As the parent of a 2-year-old who really, really hates brushing teeth (and has tried every suggestion under the sun for making this twice-daily routine even marginally less like capturing and defanging a mountain lion), I worry constantly about dental hygiene. There’s only so much quality brushing that can happen under these conditions.
Instagram, scenting my mounting despair like a shark on the hunt, has peppered my feed with expensive toddler toothbrushes that will allegedly make my problems disappear with the wave of a child-sized, bristled wand — complete with images of rotting baby teeth should I fail to buy in. The U-shaped options have particularly captured my attention, as reaching the back teeth has become my daily Everest. The only study I could find was almost shockingly down on the U-shaped brush, labeling it almost useless against plaque and hardly different from not brushing at all. Are there other studies, perhaps with children involved (this study used adults), that point to a different conclusion? All of the ads promise these brushes are data-backed and dentist-approved!—Desperate for Dental Help
I, like all parents, hear you. The hope I can offer you from the other side is that I finally have gotten my 8-year-old to brush his teeth well, by allowing him to watch YouTube while he does it. I know you said you tried everything, but have you tried MrBeast? Just think about it… (Seriously, though, don’t — MrBeast is not for your toddler.)
I can see the lure of the Instagram ads — these toothbrushes look so easy. For the uninitiated, this product is basically a mouth-shaped brushing apparatus attached to an adorable animal handle. You shoot some foam-based toothpaste on it, stick it in your kid’s mouth, and either move it around (manual option, $39) or it does it for you (electric toothbrush option, ranging from $59 to $79).
Unfortunately, the data is not compelling. There is the study you cite above, which recruited 22 Italian students and compared the U-shaped toothbrush with other electric toothbrushes, a manual toothbrush, or no brushing. Each participant came to the study four times and had their plaque measured when they arrived and after brushing (they were randomized into different brushing types at each visit).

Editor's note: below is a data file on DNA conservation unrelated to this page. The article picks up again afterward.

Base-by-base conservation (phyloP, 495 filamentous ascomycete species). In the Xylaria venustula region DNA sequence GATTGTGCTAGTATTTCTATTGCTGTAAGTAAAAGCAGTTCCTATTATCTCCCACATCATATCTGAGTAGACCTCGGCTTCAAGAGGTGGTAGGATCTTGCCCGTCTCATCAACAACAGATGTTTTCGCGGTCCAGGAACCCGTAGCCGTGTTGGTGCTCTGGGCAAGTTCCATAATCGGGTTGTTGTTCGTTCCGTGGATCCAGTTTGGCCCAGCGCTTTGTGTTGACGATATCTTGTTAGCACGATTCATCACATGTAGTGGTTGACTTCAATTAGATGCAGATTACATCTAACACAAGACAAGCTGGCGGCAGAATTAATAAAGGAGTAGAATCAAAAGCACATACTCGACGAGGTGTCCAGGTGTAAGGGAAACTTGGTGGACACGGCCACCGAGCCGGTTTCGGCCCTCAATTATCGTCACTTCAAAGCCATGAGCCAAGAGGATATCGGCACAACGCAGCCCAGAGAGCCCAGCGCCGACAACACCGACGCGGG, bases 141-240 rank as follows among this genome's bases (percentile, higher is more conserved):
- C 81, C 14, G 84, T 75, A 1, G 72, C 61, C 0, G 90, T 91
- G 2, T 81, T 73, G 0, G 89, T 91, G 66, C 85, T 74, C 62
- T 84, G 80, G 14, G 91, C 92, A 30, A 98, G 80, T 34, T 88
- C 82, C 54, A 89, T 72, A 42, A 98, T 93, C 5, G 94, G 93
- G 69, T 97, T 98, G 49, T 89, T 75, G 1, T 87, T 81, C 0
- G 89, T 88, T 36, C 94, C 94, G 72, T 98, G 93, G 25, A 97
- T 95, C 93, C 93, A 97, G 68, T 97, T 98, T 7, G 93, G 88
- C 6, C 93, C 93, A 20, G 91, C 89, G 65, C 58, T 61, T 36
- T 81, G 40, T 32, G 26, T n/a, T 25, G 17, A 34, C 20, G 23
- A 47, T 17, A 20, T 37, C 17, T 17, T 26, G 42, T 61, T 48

The results showed that the U-shaped brush was significantly worse than either the electric or the manual toothbrush and also not significantly different than not brushing at all.
This result is corroborated by a second study that evaluated this toothbrush type relative to others using a set of fake teeth that were dirtied up. The researchers were able to evaluate how much of the dirt was removed by the toothbrush. Relative to the other two toothbrushes, this one was a big failure at removing the dirt-plaque.
So, what do these companies mean by “data-backed”? I looked at the study that is cited on at least one website (you can see it here). This is an internal company study, with a confusing and typo-filled write-up, that purports to show that the auto-toothbrush is 27 times as effective as the manual toothbrush when used among kids. The reason for this large difference is that the manual toothbrushing treatment didn’t seem to work at all here — no details are provided, so I’m thinking perhaps the kids just were not given good instructions about brushing?
Bottom line: I’m afraid these products really do not have data backing from reliable published sources. I’m sorry! I guess the best I have for you is YouTube.